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Processed meat and cancer risk: What you need to know

November 10, 2015 General Wellness

Earlier this month, the International Agency for Research on Cancer (IARC), a division of the World Health Organization, struck fear in the hearts of bacon-lovers everywhere when they confirmed that processed meats were, in fact, tied to increased colorectal cancer risk.

“There have been mounting studies suggesting that processed meats are linked to increased cancer risk, but this is the first report to definitively say that cancer risk is tied to processed meat consumption,” says Philip Pearson, MD, colorectal surgeon at Bryn Mawr Hospital.

The report, which was published in the Lancet medical journal, classifies processed meats like bacon, jerky, sausage, ham and hot dogs as Group 1 carcinogens, equivalent to other cancer contributors like asbestos, tobacco, and alcohol. Although the IARC wasn’t able to make recommendations about how much processed meat is too much, it did warn that each 50-gram portion of processed meat eaten daily increased colorectal cancer risk by 18 percent.

For meat-lovers, this news can be confusing. How can a serving of bacon or ham for dinner be equally as dangerous as a smoking habit?

“Although processed meats, tobacco and alcohol are all considered Group 1 carcinogens, they are not all considered equal risk factors for cancer. These classifications refer to the validity of the evidence that each risk factor can cause cancer, not their individual impact,” explains Dr. Pearson. “There may be equal research into the cancer-causing effects of sausage and cigarettes, but they are not equally bad for you.”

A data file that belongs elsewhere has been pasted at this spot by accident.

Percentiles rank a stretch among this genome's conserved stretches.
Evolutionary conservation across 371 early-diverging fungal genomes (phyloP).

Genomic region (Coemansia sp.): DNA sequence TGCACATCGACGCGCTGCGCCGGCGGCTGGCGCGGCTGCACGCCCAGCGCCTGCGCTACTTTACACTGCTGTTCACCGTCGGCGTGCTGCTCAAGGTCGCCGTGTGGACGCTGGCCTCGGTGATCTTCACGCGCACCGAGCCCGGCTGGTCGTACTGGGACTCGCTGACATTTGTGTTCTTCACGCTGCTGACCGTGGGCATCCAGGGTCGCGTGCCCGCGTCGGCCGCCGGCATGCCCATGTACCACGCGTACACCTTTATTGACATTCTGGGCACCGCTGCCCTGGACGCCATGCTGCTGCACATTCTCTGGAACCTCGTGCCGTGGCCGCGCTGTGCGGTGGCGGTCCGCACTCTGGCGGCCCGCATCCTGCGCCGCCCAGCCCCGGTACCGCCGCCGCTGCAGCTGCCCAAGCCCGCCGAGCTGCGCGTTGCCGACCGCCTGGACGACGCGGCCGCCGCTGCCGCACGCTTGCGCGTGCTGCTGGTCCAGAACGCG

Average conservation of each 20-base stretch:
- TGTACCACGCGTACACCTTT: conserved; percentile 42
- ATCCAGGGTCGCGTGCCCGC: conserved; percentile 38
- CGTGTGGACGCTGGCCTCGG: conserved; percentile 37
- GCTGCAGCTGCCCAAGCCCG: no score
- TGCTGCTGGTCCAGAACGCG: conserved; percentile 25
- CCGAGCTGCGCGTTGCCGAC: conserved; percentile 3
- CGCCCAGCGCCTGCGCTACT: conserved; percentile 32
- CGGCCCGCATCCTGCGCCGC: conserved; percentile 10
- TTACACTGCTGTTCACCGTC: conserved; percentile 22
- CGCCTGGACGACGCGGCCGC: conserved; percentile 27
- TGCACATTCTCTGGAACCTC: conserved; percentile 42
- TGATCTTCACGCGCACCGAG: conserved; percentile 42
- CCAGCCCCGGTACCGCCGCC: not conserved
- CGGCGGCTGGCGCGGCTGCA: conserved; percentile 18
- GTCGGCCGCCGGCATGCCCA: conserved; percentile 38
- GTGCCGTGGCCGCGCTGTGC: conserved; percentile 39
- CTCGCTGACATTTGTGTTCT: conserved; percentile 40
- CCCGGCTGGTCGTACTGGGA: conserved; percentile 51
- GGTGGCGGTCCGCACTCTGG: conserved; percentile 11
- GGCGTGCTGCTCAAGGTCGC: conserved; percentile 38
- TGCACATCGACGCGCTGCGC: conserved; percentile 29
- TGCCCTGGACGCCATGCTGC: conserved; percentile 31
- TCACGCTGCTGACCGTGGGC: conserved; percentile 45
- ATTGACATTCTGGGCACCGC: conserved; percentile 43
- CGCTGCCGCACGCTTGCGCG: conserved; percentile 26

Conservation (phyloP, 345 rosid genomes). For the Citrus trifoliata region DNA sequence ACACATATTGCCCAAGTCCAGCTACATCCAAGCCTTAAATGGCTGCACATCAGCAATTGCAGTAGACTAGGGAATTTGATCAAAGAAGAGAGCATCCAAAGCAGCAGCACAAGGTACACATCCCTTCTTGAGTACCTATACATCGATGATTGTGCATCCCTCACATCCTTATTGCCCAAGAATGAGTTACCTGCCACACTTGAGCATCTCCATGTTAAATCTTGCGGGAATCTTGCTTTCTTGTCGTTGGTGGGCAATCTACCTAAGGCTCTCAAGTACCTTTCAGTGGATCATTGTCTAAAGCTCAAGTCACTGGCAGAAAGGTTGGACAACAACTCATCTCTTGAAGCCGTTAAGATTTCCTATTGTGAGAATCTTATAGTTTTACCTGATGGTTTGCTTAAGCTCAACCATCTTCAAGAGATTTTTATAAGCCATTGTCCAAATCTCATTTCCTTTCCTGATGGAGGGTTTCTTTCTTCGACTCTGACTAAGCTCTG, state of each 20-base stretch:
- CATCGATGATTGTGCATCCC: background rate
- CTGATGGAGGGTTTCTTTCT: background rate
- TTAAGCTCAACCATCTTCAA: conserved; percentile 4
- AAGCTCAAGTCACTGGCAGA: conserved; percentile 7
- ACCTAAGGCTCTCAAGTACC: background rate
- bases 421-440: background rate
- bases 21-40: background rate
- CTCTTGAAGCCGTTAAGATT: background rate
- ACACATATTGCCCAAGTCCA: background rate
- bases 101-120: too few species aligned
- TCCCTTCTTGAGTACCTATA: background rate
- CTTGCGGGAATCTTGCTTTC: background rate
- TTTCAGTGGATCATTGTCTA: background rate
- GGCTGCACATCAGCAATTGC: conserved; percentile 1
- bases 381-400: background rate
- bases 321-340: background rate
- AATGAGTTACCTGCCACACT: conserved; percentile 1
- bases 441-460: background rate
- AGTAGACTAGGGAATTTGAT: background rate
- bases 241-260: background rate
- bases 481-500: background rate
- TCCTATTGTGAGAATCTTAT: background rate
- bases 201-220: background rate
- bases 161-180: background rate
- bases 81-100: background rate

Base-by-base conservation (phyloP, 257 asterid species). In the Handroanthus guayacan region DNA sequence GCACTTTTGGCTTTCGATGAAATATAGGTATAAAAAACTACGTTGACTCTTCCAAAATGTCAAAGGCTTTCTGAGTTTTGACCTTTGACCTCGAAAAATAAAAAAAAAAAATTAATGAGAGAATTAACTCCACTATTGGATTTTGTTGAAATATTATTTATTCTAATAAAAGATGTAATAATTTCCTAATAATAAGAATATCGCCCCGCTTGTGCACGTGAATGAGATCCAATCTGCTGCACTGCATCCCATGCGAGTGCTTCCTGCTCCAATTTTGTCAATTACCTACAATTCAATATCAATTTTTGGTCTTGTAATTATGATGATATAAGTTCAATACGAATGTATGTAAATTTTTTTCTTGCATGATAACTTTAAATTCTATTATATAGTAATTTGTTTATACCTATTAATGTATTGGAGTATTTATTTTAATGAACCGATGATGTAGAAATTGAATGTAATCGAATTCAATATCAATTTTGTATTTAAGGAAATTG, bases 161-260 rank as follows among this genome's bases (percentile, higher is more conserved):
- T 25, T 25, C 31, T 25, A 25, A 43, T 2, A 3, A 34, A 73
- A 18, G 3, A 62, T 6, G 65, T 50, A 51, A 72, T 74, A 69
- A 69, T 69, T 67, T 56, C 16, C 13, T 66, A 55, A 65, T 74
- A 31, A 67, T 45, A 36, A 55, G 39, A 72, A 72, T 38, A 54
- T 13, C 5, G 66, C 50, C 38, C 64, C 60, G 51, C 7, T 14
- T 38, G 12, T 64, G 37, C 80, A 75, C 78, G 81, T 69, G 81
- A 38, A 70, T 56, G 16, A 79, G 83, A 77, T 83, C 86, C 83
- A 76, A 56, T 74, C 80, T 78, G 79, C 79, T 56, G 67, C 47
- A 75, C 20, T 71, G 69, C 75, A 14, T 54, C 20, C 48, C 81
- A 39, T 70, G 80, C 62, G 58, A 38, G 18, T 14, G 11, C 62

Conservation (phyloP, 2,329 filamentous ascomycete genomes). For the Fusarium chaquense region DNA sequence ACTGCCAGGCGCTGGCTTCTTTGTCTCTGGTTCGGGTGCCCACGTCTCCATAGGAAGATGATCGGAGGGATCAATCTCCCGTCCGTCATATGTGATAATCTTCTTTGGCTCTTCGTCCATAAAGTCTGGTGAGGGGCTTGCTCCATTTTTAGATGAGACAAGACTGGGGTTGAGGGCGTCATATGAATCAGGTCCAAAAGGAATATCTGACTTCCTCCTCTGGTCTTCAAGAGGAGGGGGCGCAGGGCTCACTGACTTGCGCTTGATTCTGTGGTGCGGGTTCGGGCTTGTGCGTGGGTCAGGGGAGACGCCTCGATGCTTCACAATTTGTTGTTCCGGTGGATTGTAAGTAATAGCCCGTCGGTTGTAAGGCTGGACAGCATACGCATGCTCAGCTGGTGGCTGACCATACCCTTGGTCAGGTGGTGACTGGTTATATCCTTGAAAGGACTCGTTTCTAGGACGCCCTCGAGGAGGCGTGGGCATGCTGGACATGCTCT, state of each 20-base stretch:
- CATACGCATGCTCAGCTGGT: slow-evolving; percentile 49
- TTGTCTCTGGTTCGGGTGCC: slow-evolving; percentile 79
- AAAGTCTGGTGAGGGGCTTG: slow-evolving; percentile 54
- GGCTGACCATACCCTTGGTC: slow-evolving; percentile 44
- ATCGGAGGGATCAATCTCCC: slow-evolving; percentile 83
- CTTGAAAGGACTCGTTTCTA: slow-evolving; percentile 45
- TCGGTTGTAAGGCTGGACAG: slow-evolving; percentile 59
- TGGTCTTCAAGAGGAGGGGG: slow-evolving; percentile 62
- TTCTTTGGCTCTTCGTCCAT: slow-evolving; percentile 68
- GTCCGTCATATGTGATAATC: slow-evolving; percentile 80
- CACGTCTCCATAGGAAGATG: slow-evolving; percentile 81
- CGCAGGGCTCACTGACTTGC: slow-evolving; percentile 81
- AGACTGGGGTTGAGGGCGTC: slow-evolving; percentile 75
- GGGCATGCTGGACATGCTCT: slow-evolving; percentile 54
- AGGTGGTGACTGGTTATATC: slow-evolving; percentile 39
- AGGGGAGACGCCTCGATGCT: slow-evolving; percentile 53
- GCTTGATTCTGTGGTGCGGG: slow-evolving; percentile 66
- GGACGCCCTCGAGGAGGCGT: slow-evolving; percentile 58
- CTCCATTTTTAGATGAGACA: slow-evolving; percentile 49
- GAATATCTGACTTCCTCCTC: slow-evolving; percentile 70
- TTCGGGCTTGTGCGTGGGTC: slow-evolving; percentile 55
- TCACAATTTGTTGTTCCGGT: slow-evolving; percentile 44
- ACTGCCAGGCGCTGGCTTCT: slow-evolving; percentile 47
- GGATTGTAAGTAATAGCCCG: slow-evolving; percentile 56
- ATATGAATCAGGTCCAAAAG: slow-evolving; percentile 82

Still, Dr. Pearson recommends cutting back on processed meats as a simple way to control your colorectal cancer risk.

“Lifestyle factors are an important part of colorectal cancer prevention,” he says. “Limiting processed and red meat consumption, staying at a healthy weight, and being active can help prevent many cases of colorectal cancer and help reduce overall cancer risk.”

Healthy substitutions

For meat lovers, giving up bacon and sausage can be difficult. Gretchen Skwer, RDN, LDN, outpatient dietitian with the cancer centers at Bryn Mawr and Paoli hospitals, offers the below tips for reducing your processed meat intake without sacrificing taste:

  • Opt for fish, chicken and turkey instead of processed and red meats. These lean meats are full of protein, heart healthy, and can still be served in some of your favorite meat dishes in place of sausage or ham
  • Once a week, go totally meatless. Try stir-fried vegetables or a large salad made with kale or topped with salmon, two calcium-rich foods that can lower colorectal cancer risk. Stir-fried vegetables can also make a tasty lunch or dinner
  • You don’t have to give up meat! Limit eating processed meats and, if you are indulging, fill the rest of your plate with whole grains, fruits and vegetables

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